“Whoa,” was my eloquent first comment.
As the closing credits rolled, I crinkled my forehead. That’s not what I had expected.
It really wasn’t. I don’t often find myself surprised by blockbuster movies. “Star Wars: The Last Jedi” turned out to be an exception.
Still staring at the screen, I quickly went through the most unexpected things:
>> Someone from the dark side of the Force, Kylo Ren, was tempted by the light.
>> Conversely, the protagonist from the light side, Rey, ventured into darkness to explore what was there.
>> The seemingly infallible Jedi master, Luke Skywalker, not only failed his student, but turned him to the dark side.
Simply put, the movie blurred the rigid boundaries between good and bad, and between light and dark. It introduced complexity into the conflict—a complexity that also exists in the real world.
I love epic stories that pit good vs. evil. (Although I love epic and complex ones, such as Cloud Atlas even more).
Humans seem to long for tales where light and darkness clash. And yet, these clashes can seem a bit infantile—because they are over-simplified.
But life isn’t.
And maybe art shouldn’t be, too. As the American screenwriter Christopher Vogler wrote in his book The Writer’s Journey:
“Every villain is a hero of his or her own story.”
The problem with one-dimensional villains
Many movies only show the perspective of one side and present it as the only way of seeing things. However, in any conflict, both sides have their own take on what’s going on and, typically, neither views themselves as “the baddie.”
Movies or television shows with one-dimensional villains negate this complexity of life. They paint a picture that is black and white, when reality consists of various shades of gray.
We tread dangerous territory here. Saying that different sides have different perspectives in a conflict doesn’t mean all of them are necessarily always equally justified, lest we end in a post-modern morass, with no single guiding principle left.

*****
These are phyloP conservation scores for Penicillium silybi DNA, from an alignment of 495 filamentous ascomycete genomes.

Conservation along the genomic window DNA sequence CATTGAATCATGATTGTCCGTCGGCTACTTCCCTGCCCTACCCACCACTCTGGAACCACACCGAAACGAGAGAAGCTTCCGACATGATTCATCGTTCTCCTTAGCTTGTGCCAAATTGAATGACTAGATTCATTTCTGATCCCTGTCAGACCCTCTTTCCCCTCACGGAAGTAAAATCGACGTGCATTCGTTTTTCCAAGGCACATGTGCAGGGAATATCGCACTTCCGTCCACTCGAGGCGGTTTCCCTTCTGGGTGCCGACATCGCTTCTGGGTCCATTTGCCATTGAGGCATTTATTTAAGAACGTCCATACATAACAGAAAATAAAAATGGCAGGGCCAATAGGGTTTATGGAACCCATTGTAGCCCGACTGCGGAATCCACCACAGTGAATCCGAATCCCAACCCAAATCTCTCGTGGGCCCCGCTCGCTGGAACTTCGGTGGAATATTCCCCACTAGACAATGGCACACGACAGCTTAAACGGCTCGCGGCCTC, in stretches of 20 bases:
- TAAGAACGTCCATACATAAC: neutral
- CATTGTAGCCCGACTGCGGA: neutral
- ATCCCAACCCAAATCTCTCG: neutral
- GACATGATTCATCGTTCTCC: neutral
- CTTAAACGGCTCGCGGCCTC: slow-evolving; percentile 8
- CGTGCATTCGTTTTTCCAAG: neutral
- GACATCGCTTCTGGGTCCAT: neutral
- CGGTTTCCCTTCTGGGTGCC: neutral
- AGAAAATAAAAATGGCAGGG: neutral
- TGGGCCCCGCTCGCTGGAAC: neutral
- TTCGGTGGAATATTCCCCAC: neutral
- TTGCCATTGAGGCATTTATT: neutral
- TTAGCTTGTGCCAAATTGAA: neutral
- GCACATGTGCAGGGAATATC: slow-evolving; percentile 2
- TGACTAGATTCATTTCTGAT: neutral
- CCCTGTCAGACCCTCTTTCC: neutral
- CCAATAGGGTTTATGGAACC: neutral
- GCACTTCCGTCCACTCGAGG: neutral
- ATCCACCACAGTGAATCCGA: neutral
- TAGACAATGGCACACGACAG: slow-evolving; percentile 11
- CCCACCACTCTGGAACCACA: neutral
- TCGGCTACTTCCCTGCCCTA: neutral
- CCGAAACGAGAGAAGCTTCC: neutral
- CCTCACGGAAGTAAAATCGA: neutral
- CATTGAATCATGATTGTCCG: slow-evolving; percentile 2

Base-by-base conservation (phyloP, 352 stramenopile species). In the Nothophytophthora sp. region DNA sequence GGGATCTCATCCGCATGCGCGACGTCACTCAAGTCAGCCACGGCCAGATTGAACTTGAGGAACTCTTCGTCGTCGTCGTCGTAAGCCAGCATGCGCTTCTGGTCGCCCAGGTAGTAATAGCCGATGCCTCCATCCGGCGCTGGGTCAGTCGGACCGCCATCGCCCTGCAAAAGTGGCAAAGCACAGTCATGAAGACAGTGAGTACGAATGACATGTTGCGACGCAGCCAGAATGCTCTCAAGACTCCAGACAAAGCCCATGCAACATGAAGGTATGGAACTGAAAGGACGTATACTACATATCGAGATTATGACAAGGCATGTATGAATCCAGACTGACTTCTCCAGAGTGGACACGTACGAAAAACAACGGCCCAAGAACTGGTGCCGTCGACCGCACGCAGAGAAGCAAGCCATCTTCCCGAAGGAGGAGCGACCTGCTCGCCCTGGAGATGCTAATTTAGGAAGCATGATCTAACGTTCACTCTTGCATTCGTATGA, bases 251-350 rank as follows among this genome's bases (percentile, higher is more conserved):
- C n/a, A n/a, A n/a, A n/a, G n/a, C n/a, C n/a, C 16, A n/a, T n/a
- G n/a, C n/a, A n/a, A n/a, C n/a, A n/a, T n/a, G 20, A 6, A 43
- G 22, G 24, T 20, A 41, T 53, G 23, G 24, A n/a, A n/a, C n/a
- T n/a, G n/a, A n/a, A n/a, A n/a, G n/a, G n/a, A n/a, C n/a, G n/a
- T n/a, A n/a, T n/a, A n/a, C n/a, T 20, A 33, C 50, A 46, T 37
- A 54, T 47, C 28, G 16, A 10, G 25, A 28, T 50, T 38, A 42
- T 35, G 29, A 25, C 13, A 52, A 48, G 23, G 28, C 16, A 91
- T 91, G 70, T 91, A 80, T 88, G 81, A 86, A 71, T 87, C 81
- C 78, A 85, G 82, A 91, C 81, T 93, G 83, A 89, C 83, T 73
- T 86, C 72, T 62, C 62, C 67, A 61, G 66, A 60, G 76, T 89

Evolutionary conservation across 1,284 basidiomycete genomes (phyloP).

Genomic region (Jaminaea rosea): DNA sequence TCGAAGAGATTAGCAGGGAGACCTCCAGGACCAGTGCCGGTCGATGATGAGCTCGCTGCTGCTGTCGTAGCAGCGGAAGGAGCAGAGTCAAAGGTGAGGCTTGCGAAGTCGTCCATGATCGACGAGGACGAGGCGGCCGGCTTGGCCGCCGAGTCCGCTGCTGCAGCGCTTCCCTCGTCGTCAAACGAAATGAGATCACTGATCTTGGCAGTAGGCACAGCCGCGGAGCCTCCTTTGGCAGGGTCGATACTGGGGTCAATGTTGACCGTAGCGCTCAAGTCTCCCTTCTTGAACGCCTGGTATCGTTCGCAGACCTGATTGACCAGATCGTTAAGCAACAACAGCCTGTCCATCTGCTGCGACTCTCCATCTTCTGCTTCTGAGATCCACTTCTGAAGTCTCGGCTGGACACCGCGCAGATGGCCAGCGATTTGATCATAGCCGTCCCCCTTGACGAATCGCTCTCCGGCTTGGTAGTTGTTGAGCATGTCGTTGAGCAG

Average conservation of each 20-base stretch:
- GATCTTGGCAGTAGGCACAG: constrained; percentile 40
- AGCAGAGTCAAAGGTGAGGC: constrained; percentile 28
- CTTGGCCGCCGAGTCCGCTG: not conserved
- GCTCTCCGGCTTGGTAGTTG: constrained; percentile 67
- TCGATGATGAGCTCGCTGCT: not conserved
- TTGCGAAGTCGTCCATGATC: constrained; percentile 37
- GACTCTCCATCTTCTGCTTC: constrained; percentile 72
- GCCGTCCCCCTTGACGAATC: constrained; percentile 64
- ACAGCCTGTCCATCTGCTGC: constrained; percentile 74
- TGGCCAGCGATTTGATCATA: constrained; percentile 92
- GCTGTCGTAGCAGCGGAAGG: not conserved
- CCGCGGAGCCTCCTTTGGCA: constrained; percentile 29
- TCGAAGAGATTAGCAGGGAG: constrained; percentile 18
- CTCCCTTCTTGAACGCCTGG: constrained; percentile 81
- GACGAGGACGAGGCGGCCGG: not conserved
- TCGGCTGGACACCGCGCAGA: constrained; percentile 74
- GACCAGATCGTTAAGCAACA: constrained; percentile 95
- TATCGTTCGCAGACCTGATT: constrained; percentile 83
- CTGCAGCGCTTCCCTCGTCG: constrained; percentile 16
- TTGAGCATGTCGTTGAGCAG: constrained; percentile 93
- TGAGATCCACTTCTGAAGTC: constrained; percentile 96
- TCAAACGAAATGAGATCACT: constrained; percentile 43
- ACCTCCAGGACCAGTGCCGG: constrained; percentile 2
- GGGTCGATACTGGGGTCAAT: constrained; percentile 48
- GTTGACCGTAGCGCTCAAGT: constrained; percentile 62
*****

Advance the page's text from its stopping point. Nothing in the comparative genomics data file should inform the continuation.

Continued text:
The truth is, that to successfully navigate life, we need both complexity and simplicity.
For instance, in a war, both sides typically have very different sides of the story (complexity). And, regardless of these perspectives, a violation of international humanitarian law is still a violation of international humanitarian law (simplicity).
So, just because we acknowledge that every villain is the hero of their own story, it doesn’t mean we also have to see them as the hero, or agree with their actions. It just means that we need to grow out of a narrow-minded, binary perspective.
Of course, in “The Last Jedi,” Rey is a much better person than her counterpart on the dark side. And Kylo is not a total monster, just as Rey is not a saint.
They are human beings with the ability to do good, and the ability to do evil, and on that spectrum, they gravitate toward different poles.
Here’s what “The Last Jedi” can teach us:
Humans like to tell stories in binary terms—simple, plausible—and often false.
The jerk who so rudely ditched our sweet friend? I bet the story sounds different from his perspective.
And, even though our friends’ runaway partner has a different perspective, he might still be a self-absorbed, emotionally immature prick. “Might” being the operative word here.
We can also look at history that way.
For instance, in the legendary confrontation in ancient Rome between consul Marcus Tullius Cicero and senator Lucius Sergius Catilina (Catiline), was the latter the bad guy Cicero described him to be?
Or did Cicero use his prolific oratory skills to paint him in an overly negative light?
What really happened?
The challenge of complexity
When we introduce complexity to a situation, it gets…complicated. And that’s not always comfortable.
Binary black and white narratives tend to protect our ascribed worldview: I’m right, you’re wrong. We’re good, you’re bad.
In contrast, more complex ones typically challenge it: Hmm, maybe I’m not as right as I thought I was? And maybe, just maybe, I can see your point?
I believe one of the reasons “The Last Jedi” received such a mixed reception (critics loved it, the audience—not so much), is because it introduced more complexity to the conflict between the light and the dark side.
And, people don’t always want complexity, least of all in their entertainment options.
But, there’s often so much to gain from it too, including a better understanding of reality. True, this might require us to update our own worldview. But, why would anyone want to have an inaccurate worldview anyway?
As the English poet David Whyte so succinctly put it:
“Stop trying to change reality by attempting to eliminate complexity.”
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